2021 has been the year of showcasing extraordinary WA talent for Musica Viva and this concert, showcasing the Sartory String Quartet and teen pianist Shuan Hern Lee, was a stunning example.
‘Sartory String Quartet & Shuan Hern Lee’, Musica Viva ·
Perth Concert Hall, 8 November, 2021 ·
I last worked with West Australian child prodigy, Shuan Hern Lee, when he was only 15. He learned Beethoven’s Emperor Concerto in six weeks for a private performance with Perth Symphony. He was breathtaking then, so it was with high expectations I awaited his performance as a now ‘mature’ 19-year-old.
The concert commenced with a solo performance of Chopin’s momentous Ballade No. 4 in F minor, Op. 52. The work, tentative at first, soon gains momentum into the rich, swirling melodies and cascading passages that Chopin is so revered for. Hern Lee’s maturity in performing this work so flawlessly shows he has developed into a world-class talent.
Sartory String Quartet, comprising four gifted WA musicians led by virtuoso violinist Paul Wright, followed with Haydn’s String Quartet in C major, Op. 20 No. 2. Wright noted in his introduction that whilst a student he had “jammed” hundreds of string quartets until 4am, but had never played Haydn’s Opus 20. I was curious to hear this relatively early Opus in Haydn’s quartet output to see if it was a little simplistic, or maybe even slightly boring, resulting in this opus being ignored by student quartets the world over.
I was utterly delighted from the opening bars featuring the fluid playing of cellist Sophie Curtis. The first movement was full of wonderful melodic phases and delightful contrapuntal lines shared among all players, and how balanced they were. Second violinist, Pascale Whiting, followed so precisely that she and Paul Wright appeared to move as one. Kathy Potter sang out her lead viola lines which flowed seamlessly from Curtis’ silky playing. The wonderful musicianship of the ensemble shone in the final fugal movement. Paul Wright, absolutely on form in this music, performed exquisitely delicate high passages.
I wracked my brains to remember any other Haydn quartet that took the first violin to such stratospheric positions on the violin, and it dawned on me why student quartets don’t readily “jam” these Opus 20 Sun Quartets – they’re actually damn hard to play. They demand a huge amount musically and technically from every player, and that makes for a challenging read at 2am after a wine or two! Sartory made it look easy, finding depth of emotion and texture throughout.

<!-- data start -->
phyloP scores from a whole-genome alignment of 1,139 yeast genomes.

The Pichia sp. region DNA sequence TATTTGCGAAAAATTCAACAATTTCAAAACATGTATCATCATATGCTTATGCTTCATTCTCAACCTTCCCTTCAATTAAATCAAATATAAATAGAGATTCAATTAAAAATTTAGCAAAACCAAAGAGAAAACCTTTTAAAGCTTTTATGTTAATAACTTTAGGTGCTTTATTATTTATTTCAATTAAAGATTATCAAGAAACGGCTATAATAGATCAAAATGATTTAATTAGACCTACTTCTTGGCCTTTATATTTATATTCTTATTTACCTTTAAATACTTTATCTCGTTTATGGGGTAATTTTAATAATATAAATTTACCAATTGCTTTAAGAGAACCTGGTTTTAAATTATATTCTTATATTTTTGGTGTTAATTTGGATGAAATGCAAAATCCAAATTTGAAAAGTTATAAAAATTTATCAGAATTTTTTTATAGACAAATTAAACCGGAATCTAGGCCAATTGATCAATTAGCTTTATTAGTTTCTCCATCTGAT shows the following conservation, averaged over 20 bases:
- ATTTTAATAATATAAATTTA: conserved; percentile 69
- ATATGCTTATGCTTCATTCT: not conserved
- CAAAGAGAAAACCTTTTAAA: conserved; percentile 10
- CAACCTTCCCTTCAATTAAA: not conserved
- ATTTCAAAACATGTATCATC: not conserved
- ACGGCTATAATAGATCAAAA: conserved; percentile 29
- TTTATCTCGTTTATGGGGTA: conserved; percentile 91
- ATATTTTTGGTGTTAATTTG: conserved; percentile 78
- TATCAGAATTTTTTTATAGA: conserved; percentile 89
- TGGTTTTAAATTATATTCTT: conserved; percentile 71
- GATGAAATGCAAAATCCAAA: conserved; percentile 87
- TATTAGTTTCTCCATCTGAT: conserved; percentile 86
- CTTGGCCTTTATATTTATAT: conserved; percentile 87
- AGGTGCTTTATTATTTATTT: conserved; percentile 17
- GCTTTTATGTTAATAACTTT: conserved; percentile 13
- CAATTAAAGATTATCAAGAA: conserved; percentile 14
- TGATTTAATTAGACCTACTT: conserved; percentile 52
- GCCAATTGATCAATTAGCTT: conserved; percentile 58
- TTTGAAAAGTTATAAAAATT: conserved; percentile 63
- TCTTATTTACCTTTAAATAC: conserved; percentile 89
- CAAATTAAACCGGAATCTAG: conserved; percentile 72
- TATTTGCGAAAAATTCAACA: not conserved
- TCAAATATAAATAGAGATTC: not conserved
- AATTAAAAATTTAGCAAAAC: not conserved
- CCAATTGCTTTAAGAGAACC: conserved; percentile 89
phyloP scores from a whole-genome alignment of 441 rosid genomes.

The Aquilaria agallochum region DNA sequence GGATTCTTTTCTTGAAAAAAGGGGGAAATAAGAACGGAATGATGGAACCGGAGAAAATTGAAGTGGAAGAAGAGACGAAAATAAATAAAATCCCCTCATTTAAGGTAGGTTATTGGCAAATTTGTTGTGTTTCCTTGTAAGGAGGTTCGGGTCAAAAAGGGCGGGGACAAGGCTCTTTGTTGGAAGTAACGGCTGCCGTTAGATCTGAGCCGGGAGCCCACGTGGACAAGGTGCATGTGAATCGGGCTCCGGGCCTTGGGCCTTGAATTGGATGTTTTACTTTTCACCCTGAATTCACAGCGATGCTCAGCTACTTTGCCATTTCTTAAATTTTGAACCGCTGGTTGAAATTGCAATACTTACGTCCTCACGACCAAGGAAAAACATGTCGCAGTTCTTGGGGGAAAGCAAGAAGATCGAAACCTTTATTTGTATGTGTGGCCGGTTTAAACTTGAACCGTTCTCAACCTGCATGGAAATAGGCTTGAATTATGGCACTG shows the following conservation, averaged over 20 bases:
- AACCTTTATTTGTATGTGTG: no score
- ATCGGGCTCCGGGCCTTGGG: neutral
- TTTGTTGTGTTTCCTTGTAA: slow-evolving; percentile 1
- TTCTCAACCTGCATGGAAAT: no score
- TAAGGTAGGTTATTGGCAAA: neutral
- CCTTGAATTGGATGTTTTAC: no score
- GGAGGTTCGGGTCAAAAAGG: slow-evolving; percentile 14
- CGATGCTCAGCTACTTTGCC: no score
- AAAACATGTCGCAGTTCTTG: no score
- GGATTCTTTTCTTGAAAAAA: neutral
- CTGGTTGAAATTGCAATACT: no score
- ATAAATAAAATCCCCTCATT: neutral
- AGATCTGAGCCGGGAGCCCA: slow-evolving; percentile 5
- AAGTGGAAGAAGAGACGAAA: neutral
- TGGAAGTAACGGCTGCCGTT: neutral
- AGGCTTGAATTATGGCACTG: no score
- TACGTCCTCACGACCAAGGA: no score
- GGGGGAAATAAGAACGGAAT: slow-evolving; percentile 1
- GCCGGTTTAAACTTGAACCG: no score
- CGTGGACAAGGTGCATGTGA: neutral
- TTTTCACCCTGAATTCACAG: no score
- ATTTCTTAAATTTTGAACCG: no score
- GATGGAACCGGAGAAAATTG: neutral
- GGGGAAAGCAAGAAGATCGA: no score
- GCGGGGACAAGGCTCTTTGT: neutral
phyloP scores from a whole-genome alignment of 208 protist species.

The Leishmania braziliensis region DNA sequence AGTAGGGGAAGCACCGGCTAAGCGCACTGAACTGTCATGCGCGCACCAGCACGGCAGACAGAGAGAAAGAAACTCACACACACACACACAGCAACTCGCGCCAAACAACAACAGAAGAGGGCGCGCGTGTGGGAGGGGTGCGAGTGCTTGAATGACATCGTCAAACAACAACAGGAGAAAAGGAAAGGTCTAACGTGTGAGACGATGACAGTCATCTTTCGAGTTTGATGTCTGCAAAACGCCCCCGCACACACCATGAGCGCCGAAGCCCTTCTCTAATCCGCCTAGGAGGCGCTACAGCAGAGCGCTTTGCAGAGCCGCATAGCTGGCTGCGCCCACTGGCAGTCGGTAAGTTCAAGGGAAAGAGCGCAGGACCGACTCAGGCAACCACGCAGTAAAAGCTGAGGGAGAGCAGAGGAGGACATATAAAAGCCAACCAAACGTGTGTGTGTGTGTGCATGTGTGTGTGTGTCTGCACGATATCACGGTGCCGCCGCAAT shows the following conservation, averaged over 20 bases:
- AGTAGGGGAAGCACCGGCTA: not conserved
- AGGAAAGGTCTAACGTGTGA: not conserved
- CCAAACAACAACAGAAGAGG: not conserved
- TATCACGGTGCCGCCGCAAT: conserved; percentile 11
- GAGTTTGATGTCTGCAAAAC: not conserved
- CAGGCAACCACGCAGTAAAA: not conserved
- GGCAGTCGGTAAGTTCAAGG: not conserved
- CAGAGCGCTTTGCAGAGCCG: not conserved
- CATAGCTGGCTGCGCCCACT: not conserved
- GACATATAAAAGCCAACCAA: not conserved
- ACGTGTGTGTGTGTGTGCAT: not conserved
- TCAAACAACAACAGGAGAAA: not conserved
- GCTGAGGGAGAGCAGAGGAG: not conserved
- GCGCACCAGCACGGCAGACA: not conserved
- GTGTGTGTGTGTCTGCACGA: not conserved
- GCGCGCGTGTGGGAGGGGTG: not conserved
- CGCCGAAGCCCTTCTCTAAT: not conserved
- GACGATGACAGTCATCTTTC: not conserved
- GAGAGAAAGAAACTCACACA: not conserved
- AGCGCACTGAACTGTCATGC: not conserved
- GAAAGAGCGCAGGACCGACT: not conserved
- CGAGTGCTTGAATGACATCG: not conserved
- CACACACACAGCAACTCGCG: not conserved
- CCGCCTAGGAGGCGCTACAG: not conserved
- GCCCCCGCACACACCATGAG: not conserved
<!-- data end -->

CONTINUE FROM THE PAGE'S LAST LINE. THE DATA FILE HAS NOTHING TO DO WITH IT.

The finale of the concert was Chopin’s Piano Concerto No. 2 in F minor, Op. 21 arranged for string quintet and piano solo. This is a thunderous work full of wildly exciting scales and melodic passages with the pianist moving from one end of the keyboard to the other over and over in a hypnotic, surging frenzy.
I honestly had no idea how on earth five string players could replace an entire symphony orchestra to accompany the piano. However, with the addition of Andrew Sinclair, Principal Double Bass player from the WA Symphony Orchestra, there was nothing to worry about as his musical, confident playing brought the work to life.
The strings performed the entire exposition with rich lyricism in contrast to the lightness of the Haydn, and I can only hope I see Sartory perform again with Sinclair, so good was their ensemble playing. When Hern Lee finally entered with his opening statement, the limelight was all his. Several times I heard members of the audience gasp around me, so mature and accomplished was his playing. Chopin wrote this at 20 years of age, just a few months older than this incredible soloist performing in front of us.
Brilliant music stunningly played. This was a Monday night I shall remember for a very long time.
Bourby Webster works with Sophie Curtis, Paul Wright, Kathy Potter and Pascale Whiting as CEO of the Perth Symphony Orchestra.
Pictured top: Shuan Hern Lee with the Sartory String Quartet and bassist Andrew Sinclair. Photo supplied
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